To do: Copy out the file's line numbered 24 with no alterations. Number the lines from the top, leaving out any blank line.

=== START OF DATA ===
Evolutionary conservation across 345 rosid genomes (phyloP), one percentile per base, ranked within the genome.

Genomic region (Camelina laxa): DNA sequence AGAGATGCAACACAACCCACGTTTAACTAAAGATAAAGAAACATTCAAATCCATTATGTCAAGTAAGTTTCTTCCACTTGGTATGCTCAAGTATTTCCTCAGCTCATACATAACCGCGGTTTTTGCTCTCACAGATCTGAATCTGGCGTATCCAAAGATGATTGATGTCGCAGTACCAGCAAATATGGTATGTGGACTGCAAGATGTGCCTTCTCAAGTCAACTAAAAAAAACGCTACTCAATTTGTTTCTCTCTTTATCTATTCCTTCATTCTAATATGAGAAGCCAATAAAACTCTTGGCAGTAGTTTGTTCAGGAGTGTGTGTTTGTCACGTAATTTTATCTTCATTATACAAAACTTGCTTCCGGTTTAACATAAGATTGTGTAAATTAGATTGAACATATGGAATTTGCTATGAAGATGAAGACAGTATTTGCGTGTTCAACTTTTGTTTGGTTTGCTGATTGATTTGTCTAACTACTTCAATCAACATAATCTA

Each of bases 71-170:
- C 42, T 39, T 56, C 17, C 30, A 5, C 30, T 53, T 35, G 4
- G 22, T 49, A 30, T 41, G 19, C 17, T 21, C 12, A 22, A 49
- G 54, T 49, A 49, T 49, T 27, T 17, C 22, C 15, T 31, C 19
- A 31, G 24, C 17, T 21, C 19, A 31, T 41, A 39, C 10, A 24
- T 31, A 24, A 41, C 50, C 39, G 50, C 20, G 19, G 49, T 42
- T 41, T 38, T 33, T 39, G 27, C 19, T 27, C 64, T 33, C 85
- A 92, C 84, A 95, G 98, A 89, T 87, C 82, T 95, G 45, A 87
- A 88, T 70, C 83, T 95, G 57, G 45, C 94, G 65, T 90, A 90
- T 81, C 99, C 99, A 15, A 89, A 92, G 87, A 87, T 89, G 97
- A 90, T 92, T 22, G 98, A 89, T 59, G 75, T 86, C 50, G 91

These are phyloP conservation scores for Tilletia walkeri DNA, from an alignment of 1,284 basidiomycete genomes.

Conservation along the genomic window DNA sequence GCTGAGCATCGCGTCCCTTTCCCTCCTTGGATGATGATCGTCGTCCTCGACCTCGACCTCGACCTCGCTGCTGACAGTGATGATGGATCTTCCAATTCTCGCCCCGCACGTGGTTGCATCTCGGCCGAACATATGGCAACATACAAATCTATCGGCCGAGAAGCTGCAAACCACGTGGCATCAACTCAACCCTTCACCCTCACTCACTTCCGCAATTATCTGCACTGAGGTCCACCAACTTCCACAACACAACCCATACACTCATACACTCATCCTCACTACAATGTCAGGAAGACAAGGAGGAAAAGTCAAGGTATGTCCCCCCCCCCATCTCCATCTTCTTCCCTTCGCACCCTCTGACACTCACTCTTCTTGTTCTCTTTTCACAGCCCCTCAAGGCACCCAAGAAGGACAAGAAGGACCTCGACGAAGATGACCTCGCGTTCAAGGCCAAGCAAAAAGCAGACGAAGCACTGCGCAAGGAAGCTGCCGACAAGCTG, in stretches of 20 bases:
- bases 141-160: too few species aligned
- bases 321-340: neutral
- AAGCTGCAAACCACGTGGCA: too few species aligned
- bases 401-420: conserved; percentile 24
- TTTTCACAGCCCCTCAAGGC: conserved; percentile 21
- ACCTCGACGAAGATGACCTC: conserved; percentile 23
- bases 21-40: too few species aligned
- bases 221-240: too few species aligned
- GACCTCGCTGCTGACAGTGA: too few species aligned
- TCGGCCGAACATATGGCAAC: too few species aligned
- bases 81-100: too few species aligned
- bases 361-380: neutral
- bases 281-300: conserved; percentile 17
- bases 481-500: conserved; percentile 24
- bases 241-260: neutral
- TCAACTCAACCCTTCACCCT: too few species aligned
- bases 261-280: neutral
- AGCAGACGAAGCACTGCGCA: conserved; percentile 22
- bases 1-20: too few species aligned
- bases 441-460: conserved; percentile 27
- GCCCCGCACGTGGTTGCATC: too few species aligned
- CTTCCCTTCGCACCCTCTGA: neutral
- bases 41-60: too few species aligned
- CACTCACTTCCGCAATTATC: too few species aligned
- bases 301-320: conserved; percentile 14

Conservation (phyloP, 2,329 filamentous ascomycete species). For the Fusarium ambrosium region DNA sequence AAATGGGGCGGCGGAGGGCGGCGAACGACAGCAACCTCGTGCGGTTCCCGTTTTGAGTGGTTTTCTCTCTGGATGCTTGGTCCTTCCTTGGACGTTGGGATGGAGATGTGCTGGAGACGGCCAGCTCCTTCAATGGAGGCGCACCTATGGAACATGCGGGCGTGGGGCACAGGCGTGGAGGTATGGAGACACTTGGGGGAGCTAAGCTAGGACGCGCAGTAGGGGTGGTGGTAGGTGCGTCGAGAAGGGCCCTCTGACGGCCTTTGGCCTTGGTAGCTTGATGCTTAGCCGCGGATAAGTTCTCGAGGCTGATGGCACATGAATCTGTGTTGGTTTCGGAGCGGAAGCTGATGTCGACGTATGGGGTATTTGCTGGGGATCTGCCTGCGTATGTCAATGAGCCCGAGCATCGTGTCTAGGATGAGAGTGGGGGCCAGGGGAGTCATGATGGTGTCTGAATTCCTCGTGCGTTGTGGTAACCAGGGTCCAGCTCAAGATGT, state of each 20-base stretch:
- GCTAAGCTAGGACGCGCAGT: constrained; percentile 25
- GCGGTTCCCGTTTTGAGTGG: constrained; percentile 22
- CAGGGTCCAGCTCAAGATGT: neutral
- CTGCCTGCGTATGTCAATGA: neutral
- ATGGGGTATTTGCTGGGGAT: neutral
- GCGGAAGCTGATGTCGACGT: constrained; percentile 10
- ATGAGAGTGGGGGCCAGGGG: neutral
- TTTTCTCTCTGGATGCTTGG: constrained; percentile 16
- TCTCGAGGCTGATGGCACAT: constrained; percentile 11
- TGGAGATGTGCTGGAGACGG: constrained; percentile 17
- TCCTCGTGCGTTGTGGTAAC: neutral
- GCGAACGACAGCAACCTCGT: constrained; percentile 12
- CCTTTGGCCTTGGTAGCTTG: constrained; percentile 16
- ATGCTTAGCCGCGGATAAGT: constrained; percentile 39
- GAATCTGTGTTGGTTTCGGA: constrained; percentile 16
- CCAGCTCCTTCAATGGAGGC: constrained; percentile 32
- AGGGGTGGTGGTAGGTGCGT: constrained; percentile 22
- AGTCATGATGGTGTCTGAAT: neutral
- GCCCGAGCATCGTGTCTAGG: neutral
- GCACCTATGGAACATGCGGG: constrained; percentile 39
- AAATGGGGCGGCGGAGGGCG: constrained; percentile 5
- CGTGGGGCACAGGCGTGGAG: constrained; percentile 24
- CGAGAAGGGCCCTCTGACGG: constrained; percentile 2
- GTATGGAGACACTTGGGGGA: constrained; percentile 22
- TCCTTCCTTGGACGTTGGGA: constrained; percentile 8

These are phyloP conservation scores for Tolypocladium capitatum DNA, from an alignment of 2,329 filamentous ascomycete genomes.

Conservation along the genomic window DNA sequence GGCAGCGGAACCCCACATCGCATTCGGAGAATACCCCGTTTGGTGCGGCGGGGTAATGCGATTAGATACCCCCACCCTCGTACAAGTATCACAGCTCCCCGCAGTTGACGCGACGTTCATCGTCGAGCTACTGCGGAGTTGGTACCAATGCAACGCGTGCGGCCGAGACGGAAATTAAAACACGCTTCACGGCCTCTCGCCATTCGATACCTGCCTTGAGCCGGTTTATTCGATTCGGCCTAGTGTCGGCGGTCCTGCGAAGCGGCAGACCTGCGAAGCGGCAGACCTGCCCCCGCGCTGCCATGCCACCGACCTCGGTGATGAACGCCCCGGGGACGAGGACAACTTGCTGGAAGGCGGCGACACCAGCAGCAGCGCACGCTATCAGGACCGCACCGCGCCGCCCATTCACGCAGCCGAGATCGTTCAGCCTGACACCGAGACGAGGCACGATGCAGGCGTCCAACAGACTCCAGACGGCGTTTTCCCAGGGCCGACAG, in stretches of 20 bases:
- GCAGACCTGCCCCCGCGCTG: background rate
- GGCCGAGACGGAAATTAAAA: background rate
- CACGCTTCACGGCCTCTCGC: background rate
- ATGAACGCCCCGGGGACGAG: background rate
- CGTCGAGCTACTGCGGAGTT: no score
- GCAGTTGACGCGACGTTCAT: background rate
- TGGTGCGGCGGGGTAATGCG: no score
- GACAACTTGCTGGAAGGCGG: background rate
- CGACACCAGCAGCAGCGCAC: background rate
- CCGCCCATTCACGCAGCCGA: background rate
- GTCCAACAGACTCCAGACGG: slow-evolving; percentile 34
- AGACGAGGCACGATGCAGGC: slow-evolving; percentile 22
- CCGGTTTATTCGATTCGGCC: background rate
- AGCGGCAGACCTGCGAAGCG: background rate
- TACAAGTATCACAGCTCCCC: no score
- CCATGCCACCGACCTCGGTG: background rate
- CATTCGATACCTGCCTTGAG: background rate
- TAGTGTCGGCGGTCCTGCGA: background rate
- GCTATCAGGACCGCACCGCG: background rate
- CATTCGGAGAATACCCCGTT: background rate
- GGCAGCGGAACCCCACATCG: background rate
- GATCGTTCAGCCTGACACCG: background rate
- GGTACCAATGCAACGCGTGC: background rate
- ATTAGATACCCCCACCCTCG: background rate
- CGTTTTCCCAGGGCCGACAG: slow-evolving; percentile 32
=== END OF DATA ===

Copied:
- GACCTCGCTGCTGACAGTGA: too few species aligned